Trampling Down Death by Death
By Heather Elizabeth Peterson
Indeed England does. The year 2000 marked the tenth anniversary of the poll tax protests, when, in a country renowned for its everyday courtesy, ordinary middle-class people expressed their dissatisfaction with government tax increases by rioting in the streets of London. Such incidents should be taken into account by foreigners who wonder how the citizens of England could have reached the point last summer of attacking the homes of suspected sex offenders.
Most people in our community have heard the story by now. Following heavy media publicity of the kidnapping of eight-year-old Sarah Payne, the girl was eventually found, naked and dead. Six days later, a tabloid newspaper with an eager new editor decided to correct the normal practice of the British police of not publicizing the addresses of people listed in the country's sex offender registries. The addresses of Britain's 110,000 released sex offenders – partly, though, not entirely, people convicted of child sexual abuse – began rolling off the presses. Concerned parents were delighted.
Concerned child protection groups were not. Their worst fears were realized as small portions of the British public took the publication as a sign that it was open hunting season. While many of the parents involved in the picketing of houses were simply interested in making clear that sex offenders were not welcome in their neighborhoods, some decided to go further. Nightmarish scenes followed: families were hounded from their homes (including families with no sex offenders), sex offenders and suspected sex offenders became subject to firebombs and beatings, and – inevitably – some sex offenders took a long look at the situation and disappeared from police surveillance.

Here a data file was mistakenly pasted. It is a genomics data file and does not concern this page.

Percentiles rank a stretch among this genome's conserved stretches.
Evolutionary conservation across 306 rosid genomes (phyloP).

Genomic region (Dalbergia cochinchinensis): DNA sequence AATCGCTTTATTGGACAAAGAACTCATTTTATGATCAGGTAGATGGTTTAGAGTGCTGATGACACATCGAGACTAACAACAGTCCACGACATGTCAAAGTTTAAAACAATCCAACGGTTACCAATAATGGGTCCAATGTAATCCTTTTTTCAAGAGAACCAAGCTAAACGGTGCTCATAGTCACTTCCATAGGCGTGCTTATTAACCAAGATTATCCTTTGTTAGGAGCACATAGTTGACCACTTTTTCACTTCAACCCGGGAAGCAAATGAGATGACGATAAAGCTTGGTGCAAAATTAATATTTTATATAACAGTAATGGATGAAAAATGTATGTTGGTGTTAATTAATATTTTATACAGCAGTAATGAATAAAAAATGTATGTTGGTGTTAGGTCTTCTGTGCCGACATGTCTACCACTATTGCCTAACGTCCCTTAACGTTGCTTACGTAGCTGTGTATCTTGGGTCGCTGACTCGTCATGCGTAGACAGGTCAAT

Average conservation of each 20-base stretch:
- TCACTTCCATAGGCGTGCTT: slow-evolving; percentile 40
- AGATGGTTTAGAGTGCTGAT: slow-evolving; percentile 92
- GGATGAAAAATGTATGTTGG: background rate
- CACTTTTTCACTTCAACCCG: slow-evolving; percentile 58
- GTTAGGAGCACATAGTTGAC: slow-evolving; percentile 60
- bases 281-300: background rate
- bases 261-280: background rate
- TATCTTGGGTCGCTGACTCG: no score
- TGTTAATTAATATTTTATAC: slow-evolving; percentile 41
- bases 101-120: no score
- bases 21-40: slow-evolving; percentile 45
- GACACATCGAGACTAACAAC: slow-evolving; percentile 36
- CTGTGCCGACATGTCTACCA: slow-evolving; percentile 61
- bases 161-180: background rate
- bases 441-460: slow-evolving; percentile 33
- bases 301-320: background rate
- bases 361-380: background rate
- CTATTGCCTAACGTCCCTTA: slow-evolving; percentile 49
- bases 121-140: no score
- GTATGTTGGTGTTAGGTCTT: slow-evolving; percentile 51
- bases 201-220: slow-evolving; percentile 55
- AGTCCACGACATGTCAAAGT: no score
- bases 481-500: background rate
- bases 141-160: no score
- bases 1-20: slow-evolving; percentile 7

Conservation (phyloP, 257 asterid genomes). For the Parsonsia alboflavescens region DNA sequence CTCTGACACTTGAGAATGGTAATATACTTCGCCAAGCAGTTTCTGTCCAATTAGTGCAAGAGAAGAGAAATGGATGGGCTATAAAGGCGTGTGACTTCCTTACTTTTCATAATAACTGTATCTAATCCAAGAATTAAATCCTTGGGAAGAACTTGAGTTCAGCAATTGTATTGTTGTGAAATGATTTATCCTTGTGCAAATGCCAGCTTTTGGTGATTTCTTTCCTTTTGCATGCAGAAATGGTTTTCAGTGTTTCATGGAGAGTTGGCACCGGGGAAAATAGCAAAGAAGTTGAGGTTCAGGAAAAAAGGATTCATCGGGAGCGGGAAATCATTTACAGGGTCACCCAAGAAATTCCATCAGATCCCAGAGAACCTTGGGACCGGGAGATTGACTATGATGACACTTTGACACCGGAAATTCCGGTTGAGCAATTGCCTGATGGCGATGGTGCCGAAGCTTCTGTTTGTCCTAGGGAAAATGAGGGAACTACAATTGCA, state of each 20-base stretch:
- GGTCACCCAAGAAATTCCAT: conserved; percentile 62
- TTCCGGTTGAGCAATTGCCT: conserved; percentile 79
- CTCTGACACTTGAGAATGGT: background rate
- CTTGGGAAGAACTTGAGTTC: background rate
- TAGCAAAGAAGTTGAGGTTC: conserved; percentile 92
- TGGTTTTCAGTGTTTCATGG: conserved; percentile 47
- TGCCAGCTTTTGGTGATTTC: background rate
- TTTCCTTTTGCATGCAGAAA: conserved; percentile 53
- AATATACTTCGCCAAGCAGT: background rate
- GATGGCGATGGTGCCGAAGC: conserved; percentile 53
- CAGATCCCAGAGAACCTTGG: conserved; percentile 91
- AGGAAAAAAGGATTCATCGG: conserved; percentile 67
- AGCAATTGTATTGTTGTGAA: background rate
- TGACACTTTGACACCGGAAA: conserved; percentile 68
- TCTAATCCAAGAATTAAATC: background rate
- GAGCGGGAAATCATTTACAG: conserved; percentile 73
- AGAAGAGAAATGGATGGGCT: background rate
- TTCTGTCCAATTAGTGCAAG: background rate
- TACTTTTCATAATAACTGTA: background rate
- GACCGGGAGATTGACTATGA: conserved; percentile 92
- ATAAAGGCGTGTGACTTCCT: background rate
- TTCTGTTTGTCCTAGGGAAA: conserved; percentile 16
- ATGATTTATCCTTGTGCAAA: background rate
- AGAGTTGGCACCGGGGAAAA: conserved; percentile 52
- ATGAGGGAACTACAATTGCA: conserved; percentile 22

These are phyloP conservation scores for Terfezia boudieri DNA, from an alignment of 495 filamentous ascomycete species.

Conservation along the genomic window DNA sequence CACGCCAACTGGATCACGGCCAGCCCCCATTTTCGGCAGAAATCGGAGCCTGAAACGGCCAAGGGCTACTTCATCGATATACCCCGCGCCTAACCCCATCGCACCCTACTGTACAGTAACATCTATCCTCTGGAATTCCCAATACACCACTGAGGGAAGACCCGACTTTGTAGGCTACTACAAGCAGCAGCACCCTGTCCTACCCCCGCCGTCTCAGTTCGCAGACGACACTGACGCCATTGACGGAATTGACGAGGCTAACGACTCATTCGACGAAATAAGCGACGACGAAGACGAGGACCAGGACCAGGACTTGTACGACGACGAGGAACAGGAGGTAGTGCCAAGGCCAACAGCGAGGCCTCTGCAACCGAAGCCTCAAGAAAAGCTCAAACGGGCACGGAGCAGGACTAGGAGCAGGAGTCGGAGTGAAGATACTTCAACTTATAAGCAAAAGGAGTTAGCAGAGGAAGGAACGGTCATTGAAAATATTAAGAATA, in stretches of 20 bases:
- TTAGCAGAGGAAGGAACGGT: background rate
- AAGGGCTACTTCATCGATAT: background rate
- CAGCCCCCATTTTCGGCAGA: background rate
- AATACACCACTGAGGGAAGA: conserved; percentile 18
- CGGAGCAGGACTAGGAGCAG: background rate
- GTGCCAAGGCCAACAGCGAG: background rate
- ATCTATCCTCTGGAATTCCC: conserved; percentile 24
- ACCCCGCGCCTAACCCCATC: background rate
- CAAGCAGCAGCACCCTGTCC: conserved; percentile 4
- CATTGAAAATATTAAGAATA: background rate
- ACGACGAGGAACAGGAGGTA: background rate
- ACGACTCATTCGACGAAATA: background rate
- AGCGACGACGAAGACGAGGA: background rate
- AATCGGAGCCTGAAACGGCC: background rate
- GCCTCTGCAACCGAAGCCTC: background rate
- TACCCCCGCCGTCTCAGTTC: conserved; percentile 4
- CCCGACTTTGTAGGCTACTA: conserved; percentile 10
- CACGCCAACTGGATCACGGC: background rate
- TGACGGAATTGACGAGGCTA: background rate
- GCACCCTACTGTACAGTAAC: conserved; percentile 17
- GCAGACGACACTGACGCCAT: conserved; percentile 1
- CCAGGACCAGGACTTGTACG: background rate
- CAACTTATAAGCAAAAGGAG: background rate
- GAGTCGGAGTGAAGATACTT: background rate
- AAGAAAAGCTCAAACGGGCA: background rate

Amidst the tragedy, one shining feature does stand out. This was the strong stance taken by the English newspapers against the vigilante violence. Whether their concern was human rights or merely the need for keeping law and order, all of the broadsheet newspapers spoke out against what was happening, as did the police, child protection groups, and organizations for the rehabilitation of offenders. Moreover, the incident provided an opportunity for much soul-searching on how such violence could arise. Media sensationalism, police disdain of working-class parents' concerns, government hype, and citizens' witch-hunt mentalities were all brought into the light and condemned by writers in the secular newspapers.